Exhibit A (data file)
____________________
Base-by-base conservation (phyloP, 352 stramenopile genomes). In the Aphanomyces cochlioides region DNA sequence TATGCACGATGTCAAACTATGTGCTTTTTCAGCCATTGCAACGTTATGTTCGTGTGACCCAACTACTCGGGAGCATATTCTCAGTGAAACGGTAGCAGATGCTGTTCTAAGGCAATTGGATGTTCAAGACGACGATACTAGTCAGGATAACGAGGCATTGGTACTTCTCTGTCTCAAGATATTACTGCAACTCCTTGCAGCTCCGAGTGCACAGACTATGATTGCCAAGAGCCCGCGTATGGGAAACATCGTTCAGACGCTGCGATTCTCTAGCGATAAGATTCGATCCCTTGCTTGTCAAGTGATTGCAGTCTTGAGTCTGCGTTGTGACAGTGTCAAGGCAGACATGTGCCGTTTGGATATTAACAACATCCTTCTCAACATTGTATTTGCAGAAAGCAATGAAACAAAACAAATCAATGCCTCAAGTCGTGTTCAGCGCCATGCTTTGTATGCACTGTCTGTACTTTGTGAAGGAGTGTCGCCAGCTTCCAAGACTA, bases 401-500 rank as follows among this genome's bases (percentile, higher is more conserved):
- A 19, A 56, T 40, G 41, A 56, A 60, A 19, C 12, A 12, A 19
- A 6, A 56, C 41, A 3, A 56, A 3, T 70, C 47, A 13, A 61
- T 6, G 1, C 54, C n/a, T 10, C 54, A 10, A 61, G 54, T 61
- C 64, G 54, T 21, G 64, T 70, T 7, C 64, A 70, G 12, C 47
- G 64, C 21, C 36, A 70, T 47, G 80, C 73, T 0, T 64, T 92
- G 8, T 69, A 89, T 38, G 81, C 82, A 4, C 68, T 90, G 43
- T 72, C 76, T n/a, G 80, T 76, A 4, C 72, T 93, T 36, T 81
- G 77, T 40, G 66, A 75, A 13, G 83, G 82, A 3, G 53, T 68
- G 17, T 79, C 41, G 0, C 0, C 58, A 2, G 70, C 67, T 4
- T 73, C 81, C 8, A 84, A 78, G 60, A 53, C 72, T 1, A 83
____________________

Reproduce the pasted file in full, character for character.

Base-by-base conservation (phyloP, 352 stramenopile genomes). In the Aphanomyces cochlioides region DNA sequence TATGCACGATGTCAAACTATGTGCTTTTTCAGCCATTGCAACGTTATGTTCGTGTGACCCAACTACTCGGGAGCATATTCTCAGTGAAACGGTAGCAGATGCTGTTCTAAGGCAATTGGATGTTCAAGACGACGATACTAGTCAGGATAACGAGGCATTGGTACTTCTCTGTCTCAAGATATTACTGCAACTCCTTGCAGCTCCGAGTGCACAGACTATGATTGCCAAGAGCCCGCGTATGGGAAACATCGTTCAGACGCTGCGATTCTCTAGCGATAAGATTCGATCCCTTGCTTGTCAAGTGATTGCAGTCTTGAGTCTGCGTTGTGACAGTGTCAAGGCAGACATGTGCCGTTTGGATATTAACAACATCCTTCTCAACATTGTATTTGCAGAAAGCAATGAAACAAAACAAATCAATGCCTCAAGTCGTGTTCAGCGCCATGCTTTGTATGCACTGTCTGTACTTTGTGAAGGAGTGTCGCCAGCTTCCAAGACTA, bases 401-500 rank as follows among this genome's bases (percentile, higher is more conserved):
- A 19, A 56, T 40, G 41, A 56, A 60, A 19, C 12, A 12, A 19
- A 6, A 56, C 41, A 3, A 56, A 3, T 70, C 47, A 13, A 61
- T 6, G 1, C 54, C n/a, T 10, C 54, A 10, A 61, G 54, T 61
- C 64, G 54, T 21, G 64, T 70, T 7, C 64, A 70, G 12, C 47
- G 64, C 21, C 36, A 70, T 47, G 80, C 73, T 0, T 64, T 92
- G 8, T 69, A 89, T 38, G 81, C 82, A 4, C 68, T 90, G 43
- T 72, C 76, T n/a, G 80, T 76, A 4, C 72, T 93, T 36, T 81
- G 77, T 40, G 66, A 75, A 13, G 83, G 82, A 3, G 53, T 68
- G 17, T 79, C 41, G 0, C 0, C 58, A 2, G 70, C 67, T 4
- T 73, C 81, C 8, A 84, A 78, G 60, A 53, C 72, T 1, A 83